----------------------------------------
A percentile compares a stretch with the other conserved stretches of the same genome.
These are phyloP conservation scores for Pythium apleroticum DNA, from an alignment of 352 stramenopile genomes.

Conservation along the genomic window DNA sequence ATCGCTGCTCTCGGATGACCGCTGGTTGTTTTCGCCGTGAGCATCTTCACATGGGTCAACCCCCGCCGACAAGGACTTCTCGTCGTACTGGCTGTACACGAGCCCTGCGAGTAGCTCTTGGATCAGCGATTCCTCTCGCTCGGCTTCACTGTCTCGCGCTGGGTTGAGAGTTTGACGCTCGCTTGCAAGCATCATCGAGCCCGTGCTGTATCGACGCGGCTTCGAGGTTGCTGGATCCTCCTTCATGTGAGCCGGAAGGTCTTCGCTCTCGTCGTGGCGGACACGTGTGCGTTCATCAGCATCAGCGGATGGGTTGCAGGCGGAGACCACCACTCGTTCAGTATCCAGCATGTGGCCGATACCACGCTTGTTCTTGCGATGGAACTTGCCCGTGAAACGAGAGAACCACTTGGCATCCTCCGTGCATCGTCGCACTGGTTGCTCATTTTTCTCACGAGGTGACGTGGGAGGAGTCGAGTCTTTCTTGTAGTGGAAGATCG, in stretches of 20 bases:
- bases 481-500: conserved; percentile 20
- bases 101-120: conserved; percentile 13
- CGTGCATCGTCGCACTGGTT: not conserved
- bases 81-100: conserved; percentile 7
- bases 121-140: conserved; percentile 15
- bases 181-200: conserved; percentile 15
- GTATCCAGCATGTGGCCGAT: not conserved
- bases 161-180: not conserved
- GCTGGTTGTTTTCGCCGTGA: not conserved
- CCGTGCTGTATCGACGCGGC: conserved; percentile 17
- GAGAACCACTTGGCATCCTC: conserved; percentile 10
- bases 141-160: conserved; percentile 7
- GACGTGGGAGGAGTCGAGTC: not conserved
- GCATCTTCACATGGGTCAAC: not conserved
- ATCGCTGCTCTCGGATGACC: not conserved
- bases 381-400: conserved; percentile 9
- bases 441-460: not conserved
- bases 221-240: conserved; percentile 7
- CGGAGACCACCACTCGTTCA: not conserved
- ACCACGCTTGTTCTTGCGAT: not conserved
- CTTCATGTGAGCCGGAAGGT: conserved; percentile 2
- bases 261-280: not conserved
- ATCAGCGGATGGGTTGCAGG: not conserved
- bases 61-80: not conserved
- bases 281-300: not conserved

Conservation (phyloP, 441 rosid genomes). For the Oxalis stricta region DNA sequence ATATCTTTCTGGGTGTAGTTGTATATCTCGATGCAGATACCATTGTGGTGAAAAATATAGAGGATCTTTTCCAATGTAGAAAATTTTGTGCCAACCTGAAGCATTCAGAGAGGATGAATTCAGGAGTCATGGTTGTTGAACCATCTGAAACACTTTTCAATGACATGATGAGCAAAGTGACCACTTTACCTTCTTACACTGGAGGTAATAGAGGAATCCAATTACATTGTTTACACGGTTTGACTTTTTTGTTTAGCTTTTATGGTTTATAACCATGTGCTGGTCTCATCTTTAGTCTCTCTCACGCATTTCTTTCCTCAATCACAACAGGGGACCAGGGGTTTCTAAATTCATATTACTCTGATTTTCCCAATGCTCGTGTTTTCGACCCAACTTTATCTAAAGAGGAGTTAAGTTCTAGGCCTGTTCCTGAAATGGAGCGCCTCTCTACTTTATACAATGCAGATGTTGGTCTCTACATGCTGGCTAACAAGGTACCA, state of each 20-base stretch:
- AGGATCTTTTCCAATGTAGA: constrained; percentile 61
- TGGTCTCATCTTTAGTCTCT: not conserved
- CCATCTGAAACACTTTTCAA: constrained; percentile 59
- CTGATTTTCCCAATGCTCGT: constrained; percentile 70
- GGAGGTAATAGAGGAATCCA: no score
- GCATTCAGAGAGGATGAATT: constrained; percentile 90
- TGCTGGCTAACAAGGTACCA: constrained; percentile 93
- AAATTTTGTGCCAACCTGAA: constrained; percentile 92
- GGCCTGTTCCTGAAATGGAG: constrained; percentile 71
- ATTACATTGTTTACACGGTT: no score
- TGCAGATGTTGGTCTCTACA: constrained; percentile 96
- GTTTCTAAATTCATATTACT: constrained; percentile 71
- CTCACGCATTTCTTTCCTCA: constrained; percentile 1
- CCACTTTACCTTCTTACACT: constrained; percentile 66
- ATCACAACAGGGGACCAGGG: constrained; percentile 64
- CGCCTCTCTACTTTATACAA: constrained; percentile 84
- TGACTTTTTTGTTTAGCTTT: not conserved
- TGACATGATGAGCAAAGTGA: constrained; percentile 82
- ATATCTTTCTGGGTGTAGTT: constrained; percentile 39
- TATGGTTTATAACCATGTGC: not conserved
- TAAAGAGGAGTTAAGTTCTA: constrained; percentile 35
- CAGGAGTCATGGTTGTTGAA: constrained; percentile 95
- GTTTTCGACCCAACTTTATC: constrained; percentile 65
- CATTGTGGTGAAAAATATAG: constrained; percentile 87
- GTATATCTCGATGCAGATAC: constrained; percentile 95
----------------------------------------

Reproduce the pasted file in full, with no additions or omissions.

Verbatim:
A percentile compares a stretch with the other conserved stretches of the same genome.
These are phyloP conservation scores for Pythium apleroticum DNA, from an alignment of 352 stramenopile genomes.

Conservation along the genomic window DNA sequence ATCGCTGCTCTCGGATGACCGCTGGTTGTTTTCGCCGTGAGCATCTTCACATGGGTCAACCCCCGCCGACAAGGACTTCTCGTCGTACTGGCTGTACACGAGCCCTGCGAGTAGCTCTTGGATCAGCGATTCCTCTCGCTCGGCTTCACTGTCTCGCGCTGGGTTGAGAGTTTGACGCTCGCTTGCAAGCATCATCGAGCCCGTGCTGTATCGACGCGGCTTCGAGGTTGCTGGATCCTCCTTCATGTGAGCCGGAAGGTCTTCGCTCTCGTCGTGGCGGACACGTGTGCGTTCATCAGCATCAGCGGATGGGTTGCAGGCGGAGACCACCACTCGTTCAGTATCCAGCATGTGGCCGATACCACGCTTGTTCTTGCGATGGAACTTGCCCGTGAAACGAGAGAACCACTTGGCATCCTCCGTGCATCGTCGCACTGGTTGCTCATTTTTCTCACGAGGTGACGTGGGAGGAGTCGAGTCTTTCTTGTAGTGGAAGATCG, in stretches of 20 bases:
- bases 481-500: conserved; percentile 20
- bases 101-120: conserved; percentile 13
- CGTGCATCGTCGCACTGGTT: not conserved
- bases 81-100: conserved; percentile 7
- bases 121-140: conserved; percentile 15
- bases 181-200: conserved; percentile 15
- GTATCCAGCATGTGGCCGAT: not conserved
- bases 161-180: not conserved
- GCTGGTTGTTTTCGCCGTGA: not conserved
- CCGTGCTGTATCGACGCGGC: conserved; percentile 17
- GAGAACCACTTGGCATCCTC: conserved; percentile 10
- bases 141-160: conserved; percentile 7
- GACGTGGGAGGAGTCGAGTC: not conserved
- GCATCTTCACATGGGTCAAC: not conserved
- ATCGCTGCTCTCGGATGACC: not conserved
- bases 381-400: conserved; percentile 9
- bases 441-460: not conserved
- bases 221-240: conserved; percentile 7
- CGGAGACCACCACTCGTTCA: not conserved
- ACCACGCTTGTTCTTGCGAT: not conserved
- CTTCATGTGAGCCGGAAGGT: conserved; percentile 2
- bases 261-280: not conserved
- ATCAGCGGATGGGTTGCAGG: not conserved
- bases 61-80: not conserved
- bases 281-300: not conserved

Conservation (phyloP, 441 rosid genomes). For the Oxalis stricta region DNA sequence ATATCTTTCTGGGTGTAGTTGTATATCTCGATGCAGATACCATTGTGGTGAAAAATATAGAGGATCTTTTCCAATGTAGAAAATTTTGTGCCAACCTGAAGCATTCAGAGAGGATGAATTCAGGAGTCATGGTTGTTGAACCATCTGAAACACTTTTCAATGACATGATGAGCAAAGTGACCACTTTACCTTCTTACACTGGAGGTAATAGAGGAATCCAATTACATTGTTTACACGGTTTGACTTTTTTGTTTAGCTTTTATGGTTTATAACCATGTGCTGGTCTCATCTTTAGTCTCTCTCACGCATTTCTTTCCTCAATCACAACAGGGGACCAGGGGTTTCTAAATTCATATTACTCTGATTTTCCCAATGCTCGTGTTTTCGACCCAACTTTATCTAAAGAGGAGTTAAGTTCTAGGCCTGTTCCTGAAATGGAGCGCCTCTCTACTTTATACAATGCAGATGTTGGTCTCTACATGCTGGCTAACAAGGTACCA, state of each 20-base stretch:
- AGGATCTTTTCCAATGTAGA: constrained; percentile 61
- TGGTCTCATCTTTAGTCTCT: not conserved
- CCATCTGAAACACTTTTCAA: constrained; percentile 59
- CTGATTTTCCCAATGCTCGT: constrained; percentile 70
- GGAGGTAATAGAGGAATCCA: no score
- GCATTCAGAGAGGATGAATT: constrained; percentile 90
- TGCTGGCTAACAAGGTACCA: constrained; percentile 93
- AAATTTTGTGCCAACCTGAA: constrained; percentile 92
- GGCCTGTTCCTGAAATGGAG: constrained; percentile 71
- ATTACATTGTTTACACGGTT: no score
- TGCAGATGTTGGTCTCTACA: constrained; percentile 96
- GTTTCTAAATTCATATTACT: constrained; percentile 71
- CTCACGCATTTCTTTCCTCA: constrained; percentile 1
- CCACTTTACCTTCTTACACT: constrained; percentile 66
- ATCACAACAGGGGACCAGGG: constrained; percentile 64
- CGCCTCTCTACTTTATACAA: constrained; percentile 84
- TGACTTTTTTGTTTAGCTTT: not conserved
- TGACATGATGAGCAAAGTGA: constrained; percentile 82
- ATATCTTTCTGGGTGTAGTT: constrained; percentile 39
- TATGGTTTATAACCATGTGC: not conserved
- TAAAGAGGAGTTAAGTTCTA: constrained; percentile 35
- CAGGAGTCATGGTTGTTGAA: constrained; percentile 95
- GTTTTCGACCCAACTTTATC: constrained; percentile 65
- CATTGTGGTGAAAAATATAG: constrained; percentile 87
- GTATATCTCGATGCAGATAC: constrained; percentile 95